Wood Stones is a proposed art installation that would take place in an indoor gallery space. The instructions listed below are for the prototype of the installation. The installation aims to create a sense of delight, curious and wonder for visitors to the site. With the use of a motion sensor, small motors attached to wooden stones begin to vibrate across the floor. The installation explores the concept of multiplication by taking a relatively simple object and multiplying it for a larger effect.
I would love to find a way to take the music visualizer in iTunes (hit command+T when you’re listening to a song) and make that into something 3D. (1) and (2) are potential ideas.
Manipulating sound through movement is another idea I’m exploring. I imagine a room full of punching bags and using punches and kicks to change the music. See (3) below.
I want to make something large scale and epic! I drew inspiration from these two videos:
An idea I’m exploring is having an empty room with what look like “flat” walls, but as soon as the user enters, the walls start to inflate and appear to “swallow” the user. Another idea would be similar to Zimoun and the work by panGenerator in that I would explore multiplication of a simple item. Imagine a wall covered in Zimoun’s drum like machines being controlled by light e.g. from a flashlight.
I am looking to collaborate so if you think you’d be into one of these ideas let me know!
The idea for a musical yoga mat came about when I thought about my own yoga practice and how difficult it is to sync movement with yoga. In LA, teachers are known for their playlist and yoga classes with music often draw lots of students.
I wanted the switch to activate based on pressure sensitivity. Pushing your palm into the mat would activate the switch, but lightly touching your fingers would not. The switches are placed by the hands and feet. This placement is versatile for a number of yoga poses but I specifically placed them there for the sun salutation series, a common series in the yoga tradition. The switches consist of velostat sandwiched between two pieces of conductive fabric which are not in contact with each other. The most interesting thing for me is that the velostat acts as a resistor and registers the amount of pressure. There is one lead attached to each piece of conductive thread which then connects to the Arduino i.e. 2 leads per switch. This switch is powered by the Arduino board but can be powered by another battery pack.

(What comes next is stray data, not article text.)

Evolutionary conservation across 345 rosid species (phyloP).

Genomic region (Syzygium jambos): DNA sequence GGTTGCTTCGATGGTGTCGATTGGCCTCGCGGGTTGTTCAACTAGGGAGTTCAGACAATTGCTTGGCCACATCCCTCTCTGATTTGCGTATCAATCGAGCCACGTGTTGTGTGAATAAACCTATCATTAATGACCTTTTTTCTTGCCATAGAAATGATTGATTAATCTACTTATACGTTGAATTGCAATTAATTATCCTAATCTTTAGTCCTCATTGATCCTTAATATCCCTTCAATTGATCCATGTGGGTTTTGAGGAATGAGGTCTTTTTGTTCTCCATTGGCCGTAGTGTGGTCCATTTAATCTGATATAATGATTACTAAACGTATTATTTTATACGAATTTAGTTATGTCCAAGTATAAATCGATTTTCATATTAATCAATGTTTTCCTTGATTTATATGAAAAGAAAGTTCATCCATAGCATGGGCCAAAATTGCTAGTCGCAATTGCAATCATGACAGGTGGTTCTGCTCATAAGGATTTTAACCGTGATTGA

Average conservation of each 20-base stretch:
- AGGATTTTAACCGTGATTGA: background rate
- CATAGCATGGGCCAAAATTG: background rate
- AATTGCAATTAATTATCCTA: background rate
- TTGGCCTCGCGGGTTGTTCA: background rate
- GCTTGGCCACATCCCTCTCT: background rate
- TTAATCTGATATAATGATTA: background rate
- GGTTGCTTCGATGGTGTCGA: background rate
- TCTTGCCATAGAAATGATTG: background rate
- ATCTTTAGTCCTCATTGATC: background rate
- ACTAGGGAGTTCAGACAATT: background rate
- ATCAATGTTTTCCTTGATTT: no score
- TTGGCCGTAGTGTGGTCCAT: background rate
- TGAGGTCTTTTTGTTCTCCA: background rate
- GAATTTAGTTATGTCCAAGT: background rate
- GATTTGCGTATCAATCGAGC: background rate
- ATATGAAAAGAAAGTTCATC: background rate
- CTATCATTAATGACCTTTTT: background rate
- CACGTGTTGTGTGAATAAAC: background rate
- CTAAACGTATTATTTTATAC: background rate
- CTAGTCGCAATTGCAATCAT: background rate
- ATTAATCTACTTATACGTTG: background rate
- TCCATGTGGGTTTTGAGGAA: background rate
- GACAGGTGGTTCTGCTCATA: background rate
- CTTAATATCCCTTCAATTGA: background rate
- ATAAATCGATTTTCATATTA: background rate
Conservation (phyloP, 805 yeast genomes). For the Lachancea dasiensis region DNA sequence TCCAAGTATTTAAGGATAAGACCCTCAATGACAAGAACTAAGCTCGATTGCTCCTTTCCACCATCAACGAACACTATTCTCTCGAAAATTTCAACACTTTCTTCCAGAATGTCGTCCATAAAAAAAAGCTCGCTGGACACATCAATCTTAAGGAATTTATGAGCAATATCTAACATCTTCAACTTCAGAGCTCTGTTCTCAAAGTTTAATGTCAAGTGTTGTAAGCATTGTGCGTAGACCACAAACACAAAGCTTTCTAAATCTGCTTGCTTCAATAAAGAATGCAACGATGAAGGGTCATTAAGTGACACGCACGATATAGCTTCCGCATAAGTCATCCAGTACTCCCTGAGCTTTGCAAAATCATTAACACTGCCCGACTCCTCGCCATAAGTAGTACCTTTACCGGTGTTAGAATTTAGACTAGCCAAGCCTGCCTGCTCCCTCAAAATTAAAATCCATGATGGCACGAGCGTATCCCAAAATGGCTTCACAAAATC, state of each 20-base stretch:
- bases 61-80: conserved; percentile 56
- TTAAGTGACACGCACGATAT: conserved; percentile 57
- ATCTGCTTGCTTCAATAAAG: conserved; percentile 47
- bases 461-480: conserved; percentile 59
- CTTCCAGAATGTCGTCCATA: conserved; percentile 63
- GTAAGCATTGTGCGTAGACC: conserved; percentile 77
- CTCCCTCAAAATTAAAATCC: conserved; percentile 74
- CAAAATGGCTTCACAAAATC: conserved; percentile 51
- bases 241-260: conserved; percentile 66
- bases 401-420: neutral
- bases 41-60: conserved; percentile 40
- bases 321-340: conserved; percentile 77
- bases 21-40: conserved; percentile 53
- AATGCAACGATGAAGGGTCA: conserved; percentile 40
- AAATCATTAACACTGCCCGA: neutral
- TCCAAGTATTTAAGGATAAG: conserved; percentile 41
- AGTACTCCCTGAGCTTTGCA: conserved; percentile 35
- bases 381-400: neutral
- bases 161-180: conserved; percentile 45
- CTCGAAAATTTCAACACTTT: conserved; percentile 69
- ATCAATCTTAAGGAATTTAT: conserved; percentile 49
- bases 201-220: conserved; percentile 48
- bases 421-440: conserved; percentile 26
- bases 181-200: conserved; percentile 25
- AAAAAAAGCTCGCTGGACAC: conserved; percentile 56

On the bread board is a sound board which plays .ogg and .wave files. It’s capable of playing small sound bites. It’s great because it’s easy to transfer files, no coding required, just like transferring music onto an mp3. Each switch has an associated switch.
The challenge was definitely in the coding. At first, I thought I’d be coding for an analog switch but once I clarified that I just wanted an on/off switch, I realized that coding for a digital switch would be more effective. But the switch is still analog.
The tricky part was calibrating the switches for the right amount of pressure. I had done all the work without the yoga mat but then realized that the yoga mat itself added another layer of pressure so I had to recalibrate.
For the future, I’d like to play around with a board that allows two switches to play simultaneously.
The concept behind this product comes from my personal connection with rice. I come from a family of rice farmers and it is a large part of my identity, my culture, my history. I also thought rice would be an interesting material to play with diffusing LED light with. And thus the journey begins….
Image on right: preliminary concepts for plush toy. Image on left: experimenting with light diffusion through rice.
Experimenting with rice was fun but then I decided to add another challenge of working with stretch fabric. I felt like the light diffusion would be better seen through sheer fabric and nylon provided that quality.
Image above: layering nylon fabrics of contrasting color added a dimensionality to the product while still retaining the sheer quality of seeing the rice grains and light diffusion.
I learned new skills while working on this project! I think the layering capabilities of nylon are incredibly interesting and I look forward to exploring that material in future projects. In addition, building circuits and soldering is a newly attained skills that I think will prove useful. Refreshing my sewing skills was very needed and I am pleased with how familiar I’ve become with the machines in the VFL.
Images above: process photos. On the right, soldering, on the left, sewing.
Images above (left): plush in off state, without rice and with the circuit on the outside. Image above (right): plush in on state with circuit inside.
The images below are of the product in its finished state. The plush sits on the shoulders of the user and the passive weight of the rice helps to relax muscles, similar in theory to how sandbags can be used in yoga classes to passively deepen a yoga posture. The aroma of the rice and the lights also produce a calming effect.
Once I made the form, I realized how closely it resembled on-the-go travel pillows. I am hoping that for the next iteration, I’d like to play with this form and also include additions to distinguish it from the pillow and also to enhance its capabilities. One concept I am exploring is adding a hood with LED lights.